Concepts of Biology (BIOL115) - Dr. S.G. Saupe (; Biology Department, College of St. Benedict/St. John's University, Collegeville, MN 56321

Review Exam #5 - Saupe Section

Note on Grades:
    If you want to see your grades, please contact me.  I will be happy to show you what scores I have recorded, which assignments you have completed, etc.

     Our final exam will be held on Tuesday, Dec. 14th, at 5:00 pm in Pengl 369.  The exam will consist of approximately 70% new material and 30% comprehensive questions (from the entire semester).  Like the other exams, it will be a mixture of multiple choice questions and other style questions.  The new material includes transcription, translation and evolution (Ch 22).  Essentially everything we covered in lecture, including various worksheets & handouts, is "fair game."  Bring a pencil.  This exam is worth 18% of your final grade.  To study for the comprehensive section, I suggest: (a) reading the summary at the end of each chapter; (b) reviewing old exams; (c) reviewing your notes; (d) checking out the topics listed below.  Good luck with all of your exams!

    I encourage you to answer all of the questions at the end of each chapter in the text, do the quizzes on-line or in the CD and check out my on-line study guides (transcription/translation; evolution).

On-Line Quizzes
    You should complete 17 & 22 by 12:00 pm, Study Day, Dec 13th.

Transcription & Translation:
     I have posted some online notes that might be of assistance.  You are responsible for everything in the concepts/ideas in the Molecular Biology of Blood worksheet.  In addition, you should understand the basic ideas in the Sex Hormone sheet.  You don't have to turn these in for grading as it says on the handouts.

Some terms/concepts they should know:

  • archipelago

  • bottleneck effect

  • catastrophism

  • coevolution

  • evolution

  • extant

  • extinct

  • fitness (reproductive)

  • founder effect

  • genetic drift

  • homologous vs. analogous

  • structure

  • hybrid

  • individual

  • macroevolution

  • microevolution

  •  mutation

  •  natural selection

  • paradigm

  • population

  • selection � directional

  • selection � disruptive (diversifying)

  • selection � stabilizing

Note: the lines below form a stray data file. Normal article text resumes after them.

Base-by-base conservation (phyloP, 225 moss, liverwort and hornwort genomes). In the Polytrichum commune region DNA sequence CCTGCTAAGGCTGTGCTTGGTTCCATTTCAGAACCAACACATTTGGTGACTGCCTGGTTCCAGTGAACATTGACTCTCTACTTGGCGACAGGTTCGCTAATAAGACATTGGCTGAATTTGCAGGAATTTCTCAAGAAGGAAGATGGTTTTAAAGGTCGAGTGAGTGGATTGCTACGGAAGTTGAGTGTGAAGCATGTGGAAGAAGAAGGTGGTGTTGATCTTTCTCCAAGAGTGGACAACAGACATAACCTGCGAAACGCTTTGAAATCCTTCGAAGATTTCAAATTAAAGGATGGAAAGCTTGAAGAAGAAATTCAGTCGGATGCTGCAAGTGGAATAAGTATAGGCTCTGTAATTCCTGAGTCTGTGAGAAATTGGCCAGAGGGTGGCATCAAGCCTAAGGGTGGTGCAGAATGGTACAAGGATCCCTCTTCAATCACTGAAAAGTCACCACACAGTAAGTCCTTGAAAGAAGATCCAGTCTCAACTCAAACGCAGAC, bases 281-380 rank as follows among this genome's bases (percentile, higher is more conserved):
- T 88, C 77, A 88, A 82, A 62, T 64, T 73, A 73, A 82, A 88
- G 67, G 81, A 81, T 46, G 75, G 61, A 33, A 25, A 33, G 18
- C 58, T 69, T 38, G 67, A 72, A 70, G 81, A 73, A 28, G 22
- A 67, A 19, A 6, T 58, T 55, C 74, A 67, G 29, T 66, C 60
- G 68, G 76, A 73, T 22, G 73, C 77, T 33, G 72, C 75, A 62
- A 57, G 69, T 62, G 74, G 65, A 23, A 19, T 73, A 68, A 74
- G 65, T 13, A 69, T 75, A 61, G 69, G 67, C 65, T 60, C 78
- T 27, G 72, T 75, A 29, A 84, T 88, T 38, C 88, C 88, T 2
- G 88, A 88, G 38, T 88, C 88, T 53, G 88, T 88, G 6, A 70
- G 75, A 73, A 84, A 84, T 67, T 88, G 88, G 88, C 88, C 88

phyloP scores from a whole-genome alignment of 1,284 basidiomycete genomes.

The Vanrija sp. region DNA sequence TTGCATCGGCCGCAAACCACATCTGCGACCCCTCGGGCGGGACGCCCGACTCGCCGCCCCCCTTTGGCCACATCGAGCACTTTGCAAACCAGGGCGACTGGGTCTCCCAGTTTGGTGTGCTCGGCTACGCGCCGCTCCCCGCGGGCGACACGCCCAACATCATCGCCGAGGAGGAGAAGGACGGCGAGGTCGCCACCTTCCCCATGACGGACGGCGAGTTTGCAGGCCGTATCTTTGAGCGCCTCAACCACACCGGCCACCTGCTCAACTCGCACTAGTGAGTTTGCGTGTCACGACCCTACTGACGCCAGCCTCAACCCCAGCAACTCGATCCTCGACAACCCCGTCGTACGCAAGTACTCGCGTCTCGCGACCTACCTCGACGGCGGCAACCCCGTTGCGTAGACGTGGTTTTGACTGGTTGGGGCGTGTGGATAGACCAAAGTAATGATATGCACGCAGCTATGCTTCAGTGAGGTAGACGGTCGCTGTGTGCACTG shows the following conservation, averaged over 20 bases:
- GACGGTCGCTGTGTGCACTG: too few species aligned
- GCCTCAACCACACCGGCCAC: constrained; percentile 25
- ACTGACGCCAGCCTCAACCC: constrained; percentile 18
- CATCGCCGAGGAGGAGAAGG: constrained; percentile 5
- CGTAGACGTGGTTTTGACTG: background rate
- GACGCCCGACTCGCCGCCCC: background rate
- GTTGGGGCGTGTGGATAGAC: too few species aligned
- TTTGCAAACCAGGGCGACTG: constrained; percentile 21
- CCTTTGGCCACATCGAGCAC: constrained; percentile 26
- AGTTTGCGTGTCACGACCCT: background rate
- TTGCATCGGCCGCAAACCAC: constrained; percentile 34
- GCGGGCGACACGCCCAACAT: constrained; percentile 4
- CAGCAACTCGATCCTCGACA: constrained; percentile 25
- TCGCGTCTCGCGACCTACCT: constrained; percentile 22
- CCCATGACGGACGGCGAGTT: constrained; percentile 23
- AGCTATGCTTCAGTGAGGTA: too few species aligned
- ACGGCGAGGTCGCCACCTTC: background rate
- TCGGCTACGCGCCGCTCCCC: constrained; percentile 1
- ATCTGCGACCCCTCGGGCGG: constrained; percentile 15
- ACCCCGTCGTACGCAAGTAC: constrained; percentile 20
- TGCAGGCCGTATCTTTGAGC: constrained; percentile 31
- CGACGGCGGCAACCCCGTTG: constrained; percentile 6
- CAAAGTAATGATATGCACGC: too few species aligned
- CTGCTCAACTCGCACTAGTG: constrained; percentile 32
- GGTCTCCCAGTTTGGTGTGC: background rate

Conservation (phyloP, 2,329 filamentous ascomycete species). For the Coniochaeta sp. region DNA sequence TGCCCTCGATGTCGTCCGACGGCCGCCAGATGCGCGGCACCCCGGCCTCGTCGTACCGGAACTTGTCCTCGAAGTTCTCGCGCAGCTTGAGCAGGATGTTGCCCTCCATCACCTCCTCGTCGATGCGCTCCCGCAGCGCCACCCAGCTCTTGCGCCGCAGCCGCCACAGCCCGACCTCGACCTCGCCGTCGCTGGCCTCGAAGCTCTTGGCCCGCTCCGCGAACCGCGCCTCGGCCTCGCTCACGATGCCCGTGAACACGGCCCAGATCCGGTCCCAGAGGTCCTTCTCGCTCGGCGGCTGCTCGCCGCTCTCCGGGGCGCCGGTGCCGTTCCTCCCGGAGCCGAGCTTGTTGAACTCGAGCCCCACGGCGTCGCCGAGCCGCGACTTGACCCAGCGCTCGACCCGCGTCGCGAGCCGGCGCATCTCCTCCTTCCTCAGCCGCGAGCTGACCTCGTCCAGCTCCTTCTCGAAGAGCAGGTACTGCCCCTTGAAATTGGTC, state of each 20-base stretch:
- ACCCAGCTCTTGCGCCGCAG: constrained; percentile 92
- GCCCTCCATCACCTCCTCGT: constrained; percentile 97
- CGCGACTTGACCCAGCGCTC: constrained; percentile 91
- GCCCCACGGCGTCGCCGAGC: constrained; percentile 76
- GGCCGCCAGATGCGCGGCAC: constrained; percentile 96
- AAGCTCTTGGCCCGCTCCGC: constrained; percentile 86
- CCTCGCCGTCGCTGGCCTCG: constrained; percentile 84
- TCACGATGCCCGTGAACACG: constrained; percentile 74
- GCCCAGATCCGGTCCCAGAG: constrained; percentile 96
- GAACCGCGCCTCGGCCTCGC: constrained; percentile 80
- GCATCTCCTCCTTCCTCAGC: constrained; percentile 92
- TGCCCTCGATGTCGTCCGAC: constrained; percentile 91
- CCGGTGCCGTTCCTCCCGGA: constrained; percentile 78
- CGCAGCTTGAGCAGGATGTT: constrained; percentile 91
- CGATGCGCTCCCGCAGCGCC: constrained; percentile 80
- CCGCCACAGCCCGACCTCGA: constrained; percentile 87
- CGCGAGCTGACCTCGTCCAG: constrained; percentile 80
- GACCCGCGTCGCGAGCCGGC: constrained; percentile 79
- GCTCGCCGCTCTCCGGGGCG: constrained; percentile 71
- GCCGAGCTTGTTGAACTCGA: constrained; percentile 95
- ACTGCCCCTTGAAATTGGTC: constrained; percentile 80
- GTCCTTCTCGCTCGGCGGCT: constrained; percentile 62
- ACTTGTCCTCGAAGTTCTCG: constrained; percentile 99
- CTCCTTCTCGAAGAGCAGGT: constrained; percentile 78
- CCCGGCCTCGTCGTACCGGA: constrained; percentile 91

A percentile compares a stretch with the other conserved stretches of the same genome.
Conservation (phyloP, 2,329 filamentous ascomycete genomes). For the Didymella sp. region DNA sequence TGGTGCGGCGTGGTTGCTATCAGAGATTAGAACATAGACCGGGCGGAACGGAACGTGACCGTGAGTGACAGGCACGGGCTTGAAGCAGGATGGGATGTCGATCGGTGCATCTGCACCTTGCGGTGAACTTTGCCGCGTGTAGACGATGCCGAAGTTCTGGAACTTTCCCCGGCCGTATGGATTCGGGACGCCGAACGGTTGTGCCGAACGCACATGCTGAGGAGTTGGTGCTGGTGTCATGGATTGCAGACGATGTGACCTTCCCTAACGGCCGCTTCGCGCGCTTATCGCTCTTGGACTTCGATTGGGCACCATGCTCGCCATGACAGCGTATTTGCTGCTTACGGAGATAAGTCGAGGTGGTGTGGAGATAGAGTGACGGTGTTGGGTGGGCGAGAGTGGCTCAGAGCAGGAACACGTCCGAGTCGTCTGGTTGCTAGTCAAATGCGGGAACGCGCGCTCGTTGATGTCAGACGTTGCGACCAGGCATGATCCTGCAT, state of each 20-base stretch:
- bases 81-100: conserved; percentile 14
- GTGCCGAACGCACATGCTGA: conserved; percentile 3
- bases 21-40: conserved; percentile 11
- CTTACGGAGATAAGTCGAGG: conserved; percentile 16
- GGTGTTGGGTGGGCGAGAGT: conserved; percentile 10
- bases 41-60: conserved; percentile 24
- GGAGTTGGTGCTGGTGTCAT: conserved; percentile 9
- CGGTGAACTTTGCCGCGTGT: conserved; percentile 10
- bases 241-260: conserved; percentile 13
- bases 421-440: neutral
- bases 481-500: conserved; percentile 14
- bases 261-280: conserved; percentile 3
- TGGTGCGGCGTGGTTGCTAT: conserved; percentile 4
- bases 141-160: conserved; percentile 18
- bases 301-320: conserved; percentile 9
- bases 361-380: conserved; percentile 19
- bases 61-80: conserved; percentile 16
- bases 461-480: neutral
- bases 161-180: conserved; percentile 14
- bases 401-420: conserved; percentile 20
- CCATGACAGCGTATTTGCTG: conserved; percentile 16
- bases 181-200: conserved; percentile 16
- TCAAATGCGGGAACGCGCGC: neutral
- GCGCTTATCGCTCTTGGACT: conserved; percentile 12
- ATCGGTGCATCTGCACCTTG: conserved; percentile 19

• special creation

  • speciation

  • species

  • uniformitarianism

  • variation

  • vestigial (rudimentary) organ

 Some Questions for Thought and Study:

  1. Why is evolution important?

  2. Discuss how each of the following provides evidence for evolution: comparative anatomy, embryology, geology, paleontology, breeding.

  3. What is a homologous structure?  Analogous structure?  Vestigial organ?  What evolutionary conclusion can be drawn from these structures?  Give examples of each.

  4. Discuss grasses in Wales, or crabs and periwinkles or peppered moths or antibiotic resistance in microorganisms as examples of evolutionary change. 

  5. What does Darwin mean by fittest?

  6. What is adaptation?  Why is it important?

  7. Why is it true that organisms are never perfectly adapted?

  8. Discuss the significance of Dobzhansky's quote at the beginning of this guide.

  9. Stephen Gould argues that the proof of evolution is revealed by the imperfections of nature.  Using an example such as the Panda's thumb, explain what he means.

  10. Evolution is a testable, falsifiable theory.  Explain using an example.

  11. Explain the fallacy expressed by ex-President Reagan's quote below.  Contrast it with the quote by Darwin.

  12. Why do males have nipples?

  13. Explain why, from an evolutionary perspective, males & females have organisms.

  14. There is a separation of the site of organism and the site of intercourse in human females.  Explain why, from a strictly adaptationist viewpoint this separation is unexpected.  Then, explain why this situation exists.

  15. Can you define adaptation?  Can you give an example?